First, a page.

Friday, April 6, 2012

Memphis blister city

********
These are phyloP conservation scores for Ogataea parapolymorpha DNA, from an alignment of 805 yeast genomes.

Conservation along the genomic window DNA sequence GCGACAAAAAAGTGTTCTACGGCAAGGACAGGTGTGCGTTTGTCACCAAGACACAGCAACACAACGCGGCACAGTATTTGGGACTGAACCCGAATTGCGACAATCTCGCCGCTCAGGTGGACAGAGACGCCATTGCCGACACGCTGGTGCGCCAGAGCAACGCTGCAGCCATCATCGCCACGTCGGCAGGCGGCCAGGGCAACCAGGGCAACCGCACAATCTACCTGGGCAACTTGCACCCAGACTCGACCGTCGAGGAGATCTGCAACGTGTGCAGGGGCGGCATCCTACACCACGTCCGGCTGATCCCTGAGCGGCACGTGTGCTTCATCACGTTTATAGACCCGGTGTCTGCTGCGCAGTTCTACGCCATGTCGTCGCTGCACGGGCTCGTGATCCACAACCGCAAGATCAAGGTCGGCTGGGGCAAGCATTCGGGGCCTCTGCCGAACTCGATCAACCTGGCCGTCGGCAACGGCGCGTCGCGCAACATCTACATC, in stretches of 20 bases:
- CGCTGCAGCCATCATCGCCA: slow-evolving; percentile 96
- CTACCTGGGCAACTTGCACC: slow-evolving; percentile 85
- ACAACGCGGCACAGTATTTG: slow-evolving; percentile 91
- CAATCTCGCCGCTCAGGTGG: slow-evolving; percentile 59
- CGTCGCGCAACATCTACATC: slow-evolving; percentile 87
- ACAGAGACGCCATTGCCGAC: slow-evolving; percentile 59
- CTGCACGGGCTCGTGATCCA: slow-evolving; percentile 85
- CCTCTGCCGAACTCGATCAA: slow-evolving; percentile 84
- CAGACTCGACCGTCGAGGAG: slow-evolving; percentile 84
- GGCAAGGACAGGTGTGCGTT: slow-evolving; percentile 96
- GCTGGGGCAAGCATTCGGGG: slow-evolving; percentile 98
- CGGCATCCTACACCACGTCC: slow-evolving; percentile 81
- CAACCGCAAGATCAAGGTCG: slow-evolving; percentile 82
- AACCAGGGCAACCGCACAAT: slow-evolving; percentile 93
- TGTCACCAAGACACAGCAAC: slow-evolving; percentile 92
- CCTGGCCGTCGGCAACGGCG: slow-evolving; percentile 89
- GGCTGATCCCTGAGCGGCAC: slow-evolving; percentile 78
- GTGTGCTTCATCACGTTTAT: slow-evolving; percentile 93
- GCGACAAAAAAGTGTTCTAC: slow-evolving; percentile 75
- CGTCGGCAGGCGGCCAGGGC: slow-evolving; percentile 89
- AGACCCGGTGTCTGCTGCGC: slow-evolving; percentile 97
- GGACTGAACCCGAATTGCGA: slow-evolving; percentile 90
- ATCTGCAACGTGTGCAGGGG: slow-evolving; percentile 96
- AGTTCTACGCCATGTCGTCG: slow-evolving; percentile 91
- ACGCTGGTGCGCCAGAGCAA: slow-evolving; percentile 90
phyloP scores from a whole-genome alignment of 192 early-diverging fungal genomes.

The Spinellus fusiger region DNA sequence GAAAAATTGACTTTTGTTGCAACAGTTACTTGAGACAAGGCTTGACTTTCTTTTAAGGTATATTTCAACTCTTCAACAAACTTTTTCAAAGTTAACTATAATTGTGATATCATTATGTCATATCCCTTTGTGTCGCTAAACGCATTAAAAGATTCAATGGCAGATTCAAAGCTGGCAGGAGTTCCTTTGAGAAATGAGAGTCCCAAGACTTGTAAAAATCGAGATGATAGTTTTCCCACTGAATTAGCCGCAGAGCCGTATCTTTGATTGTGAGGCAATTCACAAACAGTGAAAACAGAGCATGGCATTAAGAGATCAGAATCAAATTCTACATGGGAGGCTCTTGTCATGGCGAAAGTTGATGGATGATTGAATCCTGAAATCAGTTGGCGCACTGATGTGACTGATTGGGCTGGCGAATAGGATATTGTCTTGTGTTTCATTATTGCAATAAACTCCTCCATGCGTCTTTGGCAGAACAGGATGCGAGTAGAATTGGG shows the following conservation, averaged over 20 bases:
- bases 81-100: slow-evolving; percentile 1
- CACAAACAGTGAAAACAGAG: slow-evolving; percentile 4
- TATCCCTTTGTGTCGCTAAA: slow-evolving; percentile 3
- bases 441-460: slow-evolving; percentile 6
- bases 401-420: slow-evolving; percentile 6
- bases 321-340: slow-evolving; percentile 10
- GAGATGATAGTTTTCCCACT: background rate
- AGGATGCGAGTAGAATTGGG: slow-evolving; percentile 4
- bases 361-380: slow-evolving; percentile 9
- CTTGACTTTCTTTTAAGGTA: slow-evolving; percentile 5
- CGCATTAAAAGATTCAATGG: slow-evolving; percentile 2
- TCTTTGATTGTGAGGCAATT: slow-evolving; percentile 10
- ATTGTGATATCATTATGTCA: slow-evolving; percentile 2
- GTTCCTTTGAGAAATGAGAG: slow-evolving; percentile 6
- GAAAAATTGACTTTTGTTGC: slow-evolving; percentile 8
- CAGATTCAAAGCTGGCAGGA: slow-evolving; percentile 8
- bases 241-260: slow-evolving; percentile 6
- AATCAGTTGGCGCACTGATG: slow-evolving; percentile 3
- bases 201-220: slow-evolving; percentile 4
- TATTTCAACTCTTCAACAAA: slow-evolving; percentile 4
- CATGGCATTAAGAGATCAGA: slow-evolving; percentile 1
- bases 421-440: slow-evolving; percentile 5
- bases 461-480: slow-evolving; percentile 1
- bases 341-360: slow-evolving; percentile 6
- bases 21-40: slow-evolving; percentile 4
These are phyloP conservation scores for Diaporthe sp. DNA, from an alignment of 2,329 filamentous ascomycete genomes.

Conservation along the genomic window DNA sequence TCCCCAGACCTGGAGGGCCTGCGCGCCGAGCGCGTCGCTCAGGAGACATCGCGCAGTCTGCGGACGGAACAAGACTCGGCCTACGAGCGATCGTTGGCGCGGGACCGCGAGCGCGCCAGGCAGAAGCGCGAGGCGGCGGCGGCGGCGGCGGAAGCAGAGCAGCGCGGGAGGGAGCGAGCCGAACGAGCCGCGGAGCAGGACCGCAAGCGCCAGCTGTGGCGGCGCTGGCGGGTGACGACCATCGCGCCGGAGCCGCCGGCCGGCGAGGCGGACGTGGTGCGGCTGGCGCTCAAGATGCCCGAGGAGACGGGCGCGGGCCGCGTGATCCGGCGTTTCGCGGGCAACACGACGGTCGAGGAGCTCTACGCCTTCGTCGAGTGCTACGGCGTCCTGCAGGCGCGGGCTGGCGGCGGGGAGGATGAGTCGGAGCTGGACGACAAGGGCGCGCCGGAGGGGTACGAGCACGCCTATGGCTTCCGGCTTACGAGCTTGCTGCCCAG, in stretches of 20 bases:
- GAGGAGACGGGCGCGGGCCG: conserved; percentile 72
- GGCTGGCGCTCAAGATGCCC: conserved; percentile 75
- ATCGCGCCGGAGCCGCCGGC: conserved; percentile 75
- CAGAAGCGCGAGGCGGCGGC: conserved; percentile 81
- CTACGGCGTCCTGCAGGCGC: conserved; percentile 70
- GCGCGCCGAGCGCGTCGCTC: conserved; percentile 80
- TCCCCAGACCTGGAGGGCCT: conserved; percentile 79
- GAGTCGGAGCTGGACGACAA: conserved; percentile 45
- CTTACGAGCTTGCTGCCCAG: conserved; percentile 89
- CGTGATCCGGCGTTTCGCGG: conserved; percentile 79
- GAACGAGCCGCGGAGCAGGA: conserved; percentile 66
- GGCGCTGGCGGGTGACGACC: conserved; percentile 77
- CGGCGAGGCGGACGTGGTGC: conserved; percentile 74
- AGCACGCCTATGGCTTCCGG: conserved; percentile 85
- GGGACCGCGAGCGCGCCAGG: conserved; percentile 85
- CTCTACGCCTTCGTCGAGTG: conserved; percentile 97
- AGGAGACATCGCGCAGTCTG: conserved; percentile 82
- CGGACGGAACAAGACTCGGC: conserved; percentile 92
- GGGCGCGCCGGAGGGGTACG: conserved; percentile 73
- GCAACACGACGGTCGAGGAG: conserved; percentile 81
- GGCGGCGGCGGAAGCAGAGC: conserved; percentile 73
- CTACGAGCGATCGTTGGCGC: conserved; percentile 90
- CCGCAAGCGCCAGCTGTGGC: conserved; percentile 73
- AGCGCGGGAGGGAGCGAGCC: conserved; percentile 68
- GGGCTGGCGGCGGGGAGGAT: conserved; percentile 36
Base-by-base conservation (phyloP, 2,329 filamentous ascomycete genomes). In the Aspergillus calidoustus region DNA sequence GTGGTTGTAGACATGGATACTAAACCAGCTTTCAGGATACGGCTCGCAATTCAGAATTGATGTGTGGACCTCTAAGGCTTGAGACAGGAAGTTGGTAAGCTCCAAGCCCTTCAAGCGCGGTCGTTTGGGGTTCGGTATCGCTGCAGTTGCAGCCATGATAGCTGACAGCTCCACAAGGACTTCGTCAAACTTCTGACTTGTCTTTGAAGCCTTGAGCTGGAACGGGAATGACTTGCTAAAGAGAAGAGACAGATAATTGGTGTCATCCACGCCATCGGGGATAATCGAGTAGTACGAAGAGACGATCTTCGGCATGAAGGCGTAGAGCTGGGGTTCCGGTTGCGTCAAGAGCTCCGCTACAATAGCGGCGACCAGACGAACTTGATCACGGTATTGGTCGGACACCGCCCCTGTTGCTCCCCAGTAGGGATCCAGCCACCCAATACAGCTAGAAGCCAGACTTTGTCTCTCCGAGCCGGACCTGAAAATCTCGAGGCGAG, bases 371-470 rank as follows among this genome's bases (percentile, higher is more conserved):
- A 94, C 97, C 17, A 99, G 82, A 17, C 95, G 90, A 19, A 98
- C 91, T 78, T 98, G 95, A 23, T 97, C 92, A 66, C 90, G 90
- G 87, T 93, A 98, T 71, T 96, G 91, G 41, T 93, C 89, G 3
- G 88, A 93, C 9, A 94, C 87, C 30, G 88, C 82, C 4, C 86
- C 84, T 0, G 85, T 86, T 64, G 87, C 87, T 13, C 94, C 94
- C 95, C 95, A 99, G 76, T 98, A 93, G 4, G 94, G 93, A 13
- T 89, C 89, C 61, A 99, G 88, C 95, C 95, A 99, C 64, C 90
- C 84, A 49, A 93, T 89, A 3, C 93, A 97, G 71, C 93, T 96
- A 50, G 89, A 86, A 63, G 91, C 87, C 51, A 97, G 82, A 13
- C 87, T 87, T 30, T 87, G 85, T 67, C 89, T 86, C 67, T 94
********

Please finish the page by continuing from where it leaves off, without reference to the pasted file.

The floors are washed. I was in my own world as I swept. A sheet of paper is flapping in the wind in the kitchen, since the windows are open. A train pulled into the station. I went to bed after 1 AM. I didn’t want to disturb anyone but Buk heard me and cried for me to let him out of Emma’s room, I ignored him but Emma got up and opened the door. He raced down stairs. I assumed he thought it was later in the morning. I pulled open the sliding glass door and watched his back stiffen as he prepared to attack a raccoon or an opossum. There was nothing out there, though he boldly stalked the back yard for any intruders. I drank some water and called it a night. The moon was full. It would be a good night to take out the telescope into the back yard, maybe tonight we can set up a fire and sit outside for a little while. It’s still chilly, but the cool air is reassuring that the new ice aged is not about to attack New York, the polar caps are in their diminishing regions and the flowers are blooming on time. Today I will take a run and head over to the gym for a swim and workout. Earlier Ali and I went over our calendars. We made a date when we’d head down to Disney. The next couple of months will be hectic. Between graduations, birthdays, in almost one month Ali will be 40, travelling to San Francisco to present and I hope I can get down to Los Angeles to see my cousin Jason. We’ve talked about it for years. It would be great to meet his wife and children for the first time. He’s invited me to stay over. It means I’m renting a car or flying down to see him. The last time I was in Los Angeles was when the company flew me out there to participate in a cross country drive. I’ve always wanted to drive across the United States, hours on the road, listening to the endless chatter from Gerry the driver or his crooning, he had a decent voice. I knew I was cutting like a hired Kerouac through states I may never get in again, so when the idea was mentioned I jumped at the chance. I have to say, with the group of misfits that we were, we survived though governors kept us at a measly 55 MPH and we barely slept in any hotel or motel for long. It was down for a few hours and back on the highway. McDonalds was the food we ate for the week, each morning we’d stop for breakfast. There were spots we had to stop at to replenish dry ice. One guy had the bright idea that he could replenish the ice as we drove; I told him he could die since there would be no oxygen, nitrogen removes oxygen from the air. Out of the six men who drove with me on that trip, there is only me and the genius who still works at the company. I can tell you I saw Graceland but will never forget the devastating poverty in Memphis, the number of liquor stores with their clumps of unemployed African American men standing motionless - watching the trucks pass their existence.

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